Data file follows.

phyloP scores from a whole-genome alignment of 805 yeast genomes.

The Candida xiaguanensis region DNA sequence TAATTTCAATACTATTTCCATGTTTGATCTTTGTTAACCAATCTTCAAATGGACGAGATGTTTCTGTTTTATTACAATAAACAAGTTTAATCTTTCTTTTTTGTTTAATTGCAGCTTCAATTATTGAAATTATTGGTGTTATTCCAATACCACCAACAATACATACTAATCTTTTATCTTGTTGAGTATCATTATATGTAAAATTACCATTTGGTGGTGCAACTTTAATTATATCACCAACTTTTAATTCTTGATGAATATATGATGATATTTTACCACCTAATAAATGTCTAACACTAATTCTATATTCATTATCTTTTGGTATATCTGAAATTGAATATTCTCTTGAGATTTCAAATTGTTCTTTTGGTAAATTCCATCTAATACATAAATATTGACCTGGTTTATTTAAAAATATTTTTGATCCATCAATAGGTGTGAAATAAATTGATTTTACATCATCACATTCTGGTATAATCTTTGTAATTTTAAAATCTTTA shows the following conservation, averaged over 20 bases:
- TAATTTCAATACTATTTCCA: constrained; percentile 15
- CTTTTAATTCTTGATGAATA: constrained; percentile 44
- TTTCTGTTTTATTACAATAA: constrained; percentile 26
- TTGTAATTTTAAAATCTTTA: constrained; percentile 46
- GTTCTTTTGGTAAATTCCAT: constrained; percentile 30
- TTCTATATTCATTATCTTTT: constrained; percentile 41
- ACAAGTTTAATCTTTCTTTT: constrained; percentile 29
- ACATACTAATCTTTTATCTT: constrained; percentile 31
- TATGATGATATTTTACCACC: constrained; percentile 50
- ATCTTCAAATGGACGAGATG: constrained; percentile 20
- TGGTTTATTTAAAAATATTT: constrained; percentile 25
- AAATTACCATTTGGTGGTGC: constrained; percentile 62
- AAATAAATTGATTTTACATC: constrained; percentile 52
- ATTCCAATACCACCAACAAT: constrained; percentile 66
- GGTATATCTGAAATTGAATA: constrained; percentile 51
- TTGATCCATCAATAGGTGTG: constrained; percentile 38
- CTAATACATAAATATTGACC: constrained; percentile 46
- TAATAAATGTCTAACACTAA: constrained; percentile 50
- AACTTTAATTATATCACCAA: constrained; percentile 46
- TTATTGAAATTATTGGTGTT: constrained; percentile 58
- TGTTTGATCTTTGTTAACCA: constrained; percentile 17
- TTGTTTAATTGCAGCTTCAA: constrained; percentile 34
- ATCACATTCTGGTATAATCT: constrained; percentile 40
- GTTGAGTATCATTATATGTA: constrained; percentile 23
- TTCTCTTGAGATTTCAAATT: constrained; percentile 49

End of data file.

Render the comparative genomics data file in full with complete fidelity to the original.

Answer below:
phyloP scores from a whole-genome alignment of 805 yeast genomes.

The Candida xiaguanensis region DNA sequence TAATTTCAATACTATTTCCATGTTTGATCTTTGTTAACCAATCTTCAAATGGACGAGATGTTTCTGTTTTATTACAATAAACAAGTTTAATCTTTCTTTTTTGTTTAATTGCAGCTTCAATTATTGAAATTATTGGTGTTATTCCAATACCACCAACAATACATACTAATCTTTTATCTTGTTGAGTATCATTATATGTAAAATTACCATTTGGTGGTGCAACTTTAATTATATCACCAACTTTTAATTCTTGATGAATATATGATGATATTTTACCACCTAATAAATGTCTAACACTAATTCTATATTCATTATCTTTTGGTATATCTGAAATTGAATATTCTCTTGAGATTTCAAATTGTTCTTTTGGTAAATTCCATCTAATACATAAATATTGACCTGGTTTATTTAAAAATATTTTTGATCCATCAATAGGTGTGAAATAAATTGATTTTACATCATCACATTCTGGTATAATCTTTGTAATTTTAAAATCTTTA shows the following conservation, averaged over 20 bases:
- TAATTTCAATACTATTTCCA: constrained; percentile 15
- CTTTTAATTCTTGATGAATA: constrained; percentile 44
- TTTCTGTTTTATTACAATAA: constrained; percentile 26
- TTGTAATTTTAAAATCTTTA: constrained; percentile 46
- GTTCTTTTGGTAAATTCCAT: constrained; percentile 30
- TTCTATATTCATTATCTTTT: constrained; percentile 41
- ACAAGTTTAATCTTTCTTTT: constrained; percentile 29
- ACATACTAATCTTTTATCTT: constrained; percentile 31
- TATGATGATATTTTACCACC: constrained; percentile 50
- ATCTTCAAATGGACGAGATG: constrained; percentile 20
- TGGTTTATTTAAAAATATTT: constrained; percentile 25
- AAATTACCATTTGGTGGTGC: constrained; percentile 62
- AAATAAATTGATTTTACATC: constrained; percentile 52
- ATTCCAATACCACCAACAAT: constrained; percentile 66
- GGTATATCTGAAATTGAATA: constrained; percentile 51
- TTGATCCATCAATAGGTGTG: constrained; percentile 38
- CTAATACATAAATATTGACC: constrained; percentile 46
- TAATAAATGTCTAACACTAA: constrained; percentile 50
- AACTTTAATTATATCACCAA: constrained; percentile 46
- TTATTGAAATTATTGGTGTT: constrained; percentile 58
- TGTTTGATCTTTGTTAACCA: constrained; percentile 17
- TTGTTTAATTGCAGCTTCAA: constrained; percentile 34
- ATCACATTCTGGTATAATCT: constrained; percentile 40
- GTTGAGTATCATTATATGTA: constrained; percentile 23
- TTCTCTTGAGATTTCAAATT: constrained; percentile 49